Predatory publishers began profilerating in the past few years with the increase in open access publishing, and we are now also seeing an increase in predatory conferences, some which choose a name nearly identical to an established, well-respected conference.

Cabells Blacklist notes journals identified as engaging in deceptive, fraudulent, and/or predatory practices.

Jeffrey Beall, a librarian at the University of Colorado Denver, had compiled lists of "potential, possible, or probable predatory" journals and publishers. As of January 2017 the list is no longer updated, but thanks to the Internet Archive his work can still be viewed thanks to the snapshot. More details on the end of the list can be read at Retraction Watch.

How Do I Avoid Predatory Publishers?

Contact your department's Library Liaison for a second (or first) opinion about the authenticity of a publisher or journal. We're happy to help faculty, students and staff identify reliable, quality scholarly publishing venues.

Think, Check, Submit!

  • There are reputable journals that are completely open or have open access options. But there are other journals you should avoid. Choose carefully.
  • Think before submitting your manuscript to an unfamiliar journal - - publishing in a predatory journal may damage your reputation and/or weaken your promotion and tenure portfolio.

Use the following checklist, provided by Declan Butler in Nature, as a guide for assessing publishers and journals:

How to perform due diligence before submitting to a journal or publisher.

  • Check that the publisher provides full, verifiable contact information, including address, on the journal site. Be cautious of those that provide only web contact forms.
  • Check that a journal's editorial board lists recognized experts with full affiliations. Contact some of them and ask about their experience with the journal or publisher.
  • Check that the journal prominently displays its policy for author fees.
  • Be wary of e-mail invitations to submit to journals or to become editorial board members.
  • Read some of the journal's published articles and assess their quality. Contact past authors to ask about their experience.
  • Check that a journal's peer-review process is clearly described and try to confirm that a claimed impact factor is correct.
  • Find out whether the journal is a member of an industry association that vets its members, such as the Directory of Open Access Journals (www.doaj.org) or the Open Access Scholarly Publishers Association (www.oaspa.org). [Some questionable journals appear in directories such as DOAJ and Cabell's; we don't advise using this as your sole criteria.]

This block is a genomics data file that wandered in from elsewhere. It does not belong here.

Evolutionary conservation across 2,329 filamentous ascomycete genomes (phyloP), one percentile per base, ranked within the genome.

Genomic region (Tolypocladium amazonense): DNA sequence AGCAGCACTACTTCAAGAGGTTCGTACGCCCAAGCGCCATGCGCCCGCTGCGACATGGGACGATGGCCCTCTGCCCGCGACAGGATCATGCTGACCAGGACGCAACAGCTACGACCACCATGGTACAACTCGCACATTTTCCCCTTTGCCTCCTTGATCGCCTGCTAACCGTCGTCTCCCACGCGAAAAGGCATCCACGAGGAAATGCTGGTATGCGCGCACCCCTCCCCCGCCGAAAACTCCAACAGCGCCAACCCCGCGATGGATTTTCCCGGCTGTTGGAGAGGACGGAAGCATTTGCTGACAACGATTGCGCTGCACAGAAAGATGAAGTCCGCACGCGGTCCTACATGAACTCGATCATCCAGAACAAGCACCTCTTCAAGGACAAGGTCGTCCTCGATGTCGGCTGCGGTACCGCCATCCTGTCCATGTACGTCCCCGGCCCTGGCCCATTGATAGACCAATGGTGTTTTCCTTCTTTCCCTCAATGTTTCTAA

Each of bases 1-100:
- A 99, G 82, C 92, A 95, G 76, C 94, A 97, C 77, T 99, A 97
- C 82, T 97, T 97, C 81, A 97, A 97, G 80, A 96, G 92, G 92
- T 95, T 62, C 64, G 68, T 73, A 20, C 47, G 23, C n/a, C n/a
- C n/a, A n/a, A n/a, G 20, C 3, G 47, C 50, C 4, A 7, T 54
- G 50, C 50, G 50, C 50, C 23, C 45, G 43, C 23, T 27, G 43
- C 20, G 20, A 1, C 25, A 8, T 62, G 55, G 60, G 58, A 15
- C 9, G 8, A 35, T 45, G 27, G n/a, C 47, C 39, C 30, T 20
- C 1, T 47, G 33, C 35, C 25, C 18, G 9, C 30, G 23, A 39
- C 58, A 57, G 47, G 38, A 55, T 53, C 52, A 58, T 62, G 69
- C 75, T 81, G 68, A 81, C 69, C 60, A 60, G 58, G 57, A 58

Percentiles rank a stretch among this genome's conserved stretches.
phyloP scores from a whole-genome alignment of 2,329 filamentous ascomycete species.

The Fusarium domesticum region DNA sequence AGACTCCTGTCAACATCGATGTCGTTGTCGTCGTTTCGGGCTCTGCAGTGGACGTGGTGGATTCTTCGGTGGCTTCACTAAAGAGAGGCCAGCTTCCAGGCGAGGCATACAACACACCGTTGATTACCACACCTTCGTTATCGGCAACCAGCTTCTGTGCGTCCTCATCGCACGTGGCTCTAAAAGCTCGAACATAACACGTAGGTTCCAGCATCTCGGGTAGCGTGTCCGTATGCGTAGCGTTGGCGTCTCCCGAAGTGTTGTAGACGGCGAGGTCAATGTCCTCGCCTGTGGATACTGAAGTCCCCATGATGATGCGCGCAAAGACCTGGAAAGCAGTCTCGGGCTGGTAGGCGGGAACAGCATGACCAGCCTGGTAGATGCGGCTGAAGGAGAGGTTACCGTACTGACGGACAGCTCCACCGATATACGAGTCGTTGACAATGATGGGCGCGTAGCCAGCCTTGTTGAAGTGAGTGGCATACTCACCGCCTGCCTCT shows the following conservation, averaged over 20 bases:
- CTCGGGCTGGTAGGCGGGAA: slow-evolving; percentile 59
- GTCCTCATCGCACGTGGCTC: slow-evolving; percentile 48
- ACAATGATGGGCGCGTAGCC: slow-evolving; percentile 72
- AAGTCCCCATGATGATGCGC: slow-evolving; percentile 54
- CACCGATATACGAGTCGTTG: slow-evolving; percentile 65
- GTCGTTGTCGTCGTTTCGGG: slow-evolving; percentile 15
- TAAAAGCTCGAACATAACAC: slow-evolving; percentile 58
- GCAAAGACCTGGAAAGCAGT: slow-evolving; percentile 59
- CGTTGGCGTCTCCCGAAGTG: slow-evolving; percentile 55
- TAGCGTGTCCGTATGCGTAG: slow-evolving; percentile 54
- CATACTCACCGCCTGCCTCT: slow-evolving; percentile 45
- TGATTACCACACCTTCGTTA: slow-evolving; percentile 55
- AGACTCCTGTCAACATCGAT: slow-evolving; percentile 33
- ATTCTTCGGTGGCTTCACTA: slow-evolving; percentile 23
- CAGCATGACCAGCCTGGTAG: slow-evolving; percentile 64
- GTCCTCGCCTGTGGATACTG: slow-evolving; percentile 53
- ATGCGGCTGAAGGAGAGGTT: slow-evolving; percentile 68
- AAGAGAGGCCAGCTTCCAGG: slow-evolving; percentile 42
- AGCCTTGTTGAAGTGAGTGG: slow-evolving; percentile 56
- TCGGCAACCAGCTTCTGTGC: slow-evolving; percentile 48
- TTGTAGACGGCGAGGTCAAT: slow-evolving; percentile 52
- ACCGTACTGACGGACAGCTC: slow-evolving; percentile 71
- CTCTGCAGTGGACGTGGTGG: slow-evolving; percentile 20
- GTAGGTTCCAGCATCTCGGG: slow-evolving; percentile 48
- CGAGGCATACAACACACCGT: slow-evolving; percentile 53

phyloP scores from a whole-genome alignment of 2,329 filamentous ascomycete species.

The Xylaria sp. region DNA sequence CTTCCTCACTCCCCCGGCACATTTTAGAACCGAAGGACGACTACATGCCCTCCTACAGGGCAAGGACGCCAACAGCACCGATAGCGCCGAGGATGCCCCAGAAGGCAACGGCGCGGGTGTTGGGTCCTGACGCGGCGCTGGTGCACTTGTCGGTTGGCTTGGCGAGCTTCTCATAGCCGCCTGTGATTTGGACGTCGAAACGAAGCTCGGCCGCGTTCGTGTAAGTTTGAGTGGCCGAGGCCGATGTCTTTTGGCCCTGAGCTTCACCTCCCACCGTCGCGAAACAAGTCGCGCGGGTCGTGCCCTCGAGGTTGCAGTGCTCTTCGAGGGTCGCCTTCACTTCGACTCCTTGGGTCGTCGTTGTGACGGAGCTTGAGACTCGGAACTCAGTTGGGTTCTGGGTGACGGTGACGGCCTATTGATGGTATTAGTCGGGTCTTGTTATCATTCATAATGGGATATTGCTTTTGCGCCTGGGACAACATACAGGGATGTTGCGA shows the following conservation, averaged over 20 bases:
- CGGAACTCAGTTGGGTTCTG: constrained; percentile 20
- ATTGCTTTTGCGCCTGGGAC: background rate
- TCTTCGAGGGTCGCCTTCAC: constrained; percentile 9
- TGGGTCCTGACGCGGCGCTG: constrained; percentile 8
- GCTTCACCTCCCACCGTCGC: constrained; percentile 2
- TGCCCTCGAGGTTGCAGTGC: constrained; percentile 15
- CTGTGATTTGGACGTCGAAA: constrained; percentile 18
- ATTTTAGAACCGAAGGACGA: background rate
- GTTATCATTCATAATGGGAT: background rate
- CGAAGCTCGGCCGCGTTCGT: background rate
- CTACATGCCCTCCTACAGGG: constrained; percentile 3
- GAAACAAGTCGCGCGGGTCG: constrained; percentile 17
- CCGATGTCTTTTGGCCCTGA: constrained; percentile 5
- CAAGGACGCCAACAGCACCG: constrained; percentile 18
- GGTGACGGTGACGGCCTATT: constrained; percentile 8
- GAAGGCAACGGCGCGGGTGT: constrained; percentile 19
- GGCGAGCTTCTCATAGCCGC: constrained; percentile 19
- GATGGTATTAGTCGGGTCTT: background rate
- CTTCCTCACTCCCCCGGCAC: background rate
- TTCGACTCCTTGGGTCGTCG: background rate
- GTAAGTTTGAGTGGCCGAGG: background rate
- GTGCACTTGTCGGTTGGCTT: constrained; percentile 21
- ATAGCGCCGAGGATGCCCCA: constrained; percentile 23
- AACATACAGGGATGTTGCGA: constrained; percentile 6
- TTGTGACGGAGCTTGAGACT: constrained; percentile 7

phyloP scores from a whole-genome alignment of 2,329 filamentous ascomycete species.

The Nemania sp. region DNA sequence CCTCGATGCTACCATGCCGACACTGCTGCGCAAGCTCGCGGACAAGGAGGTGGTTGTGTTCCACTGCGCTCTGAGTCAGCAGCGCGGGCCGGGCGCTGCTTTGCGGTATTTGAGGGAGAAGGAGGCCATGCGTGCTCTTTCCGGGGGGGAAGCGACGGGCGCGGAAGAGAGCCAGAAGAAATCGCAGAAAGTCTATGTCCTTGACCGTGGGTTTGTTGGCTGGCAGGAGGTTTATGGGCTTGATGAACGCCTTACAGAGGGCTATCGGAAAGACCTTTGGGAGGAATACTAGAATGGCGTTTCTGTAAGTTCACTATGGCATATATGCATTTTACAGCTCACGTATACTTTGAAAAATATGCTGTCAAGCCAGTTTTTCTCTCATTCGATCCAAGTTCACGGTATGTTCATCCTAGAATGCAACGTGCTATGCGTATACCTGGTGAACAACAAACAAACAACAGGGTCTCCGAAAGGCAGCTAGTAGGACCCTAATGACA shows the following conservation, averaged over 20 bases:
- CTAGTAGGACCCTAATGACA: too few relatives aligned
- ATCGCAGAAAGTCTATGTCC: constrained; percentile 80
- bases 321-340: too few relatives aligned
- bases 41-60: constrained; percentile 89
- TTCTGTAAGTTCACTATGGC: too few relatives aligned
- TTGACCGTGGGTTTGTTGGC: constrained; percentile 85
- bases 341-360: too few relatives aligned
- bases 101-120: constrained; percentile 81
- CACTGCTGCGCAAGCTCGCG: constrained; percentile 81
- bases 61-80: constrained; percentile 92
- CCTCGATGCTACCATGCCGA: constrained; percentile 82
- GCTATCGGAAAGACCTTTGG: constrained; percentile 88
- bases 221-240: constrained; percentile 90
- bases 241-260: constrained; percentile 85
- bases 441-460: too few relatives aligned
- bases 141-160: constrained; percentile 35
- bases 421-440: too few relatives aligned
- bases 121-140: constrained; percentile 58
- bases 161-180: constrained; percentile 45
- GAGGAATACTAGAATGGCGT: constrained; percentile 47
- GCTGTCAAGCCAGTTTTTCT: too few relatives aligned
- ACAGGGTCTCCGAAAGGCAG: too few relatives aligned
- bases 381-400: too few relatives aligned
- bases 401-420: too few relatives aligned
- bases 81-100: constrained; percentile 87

• Use common sense, as you would when shopping online: if something looks fishy, proceed with caution.

How Do I Choose the Right Journal?

Not sure where to publish or what journals are available in your field? Interested in publishing across multiple disciplines? Check out Ulrichsweb, a global serials directory, which lists over 300,000 publications worldwide.

Ulrichsweb (Global Serials Directory)

Journal Citation Reports

  • InCites Journal Citation Reports

    You can access Journal Citation Reports (JCR), a product of Thomson Reuters,via Web of Science (look for the link JCR link at the top of the page). Published annually, JCR provides a number of journal impact measurements for journals in the sciences and social sciences. Reported metrics include Impact Factor, 5-year Impact Factor, Immediacy Index, and others. Since 2007, JCR has also included Eigenfactor Metrics. Learn more:

    Journal Citation Reports Training Videos and Quick Reference Cards
    Brief videos and information sheets - both available in multiple languages. There is also a link to live and recorded trainings.

Journal/Author Name Estimator (JANE)

  • This service originates in the Netherlands, is free, and is funded by the Netherlands Bioinformatics Center
  • It is limited to journals included in Medline, a database published by the U.S. National Library of Medicine
  • Author’s enter the title and/or abstract of their paper in a box, and click on 'Find journals', 'Find authors' or 'Find Articles'. JANE will then compare the document to millions of documents in Medline to find the best matching journals, authors or articles.
  • JANE uses the Article Influence (AI) score that measures how often articles in the journal are cited within the first five years after its publication. These citations are weighted based the influence of the journals from which citations are received: being cited in an article in Science can boost a journal's AI more than being cited in an article in an obscure journal. For more detailed information, see the eigenfactor.org website.

Edanz Journal Selector

  • Edanz Group, a Beijing-based company that provides English language editing and support services for the worldwide scientific community, has launched a free, online tool aimed at helping scientists and academic researchers find the most appropriate outlets for their articles.
  • The selector tool works by comparing the author’s abstract, or short article description, with keywords from abstracts from a database of more than 28,000 journal titles.
  • Results are ranked by relevance, or an author can choose to filter and refine the results by Thompson Reuters Impact Factor (JCR), by preference for Open Access, or by frequency of publication.

For more information about impact factors, see Measuring Your Research Impact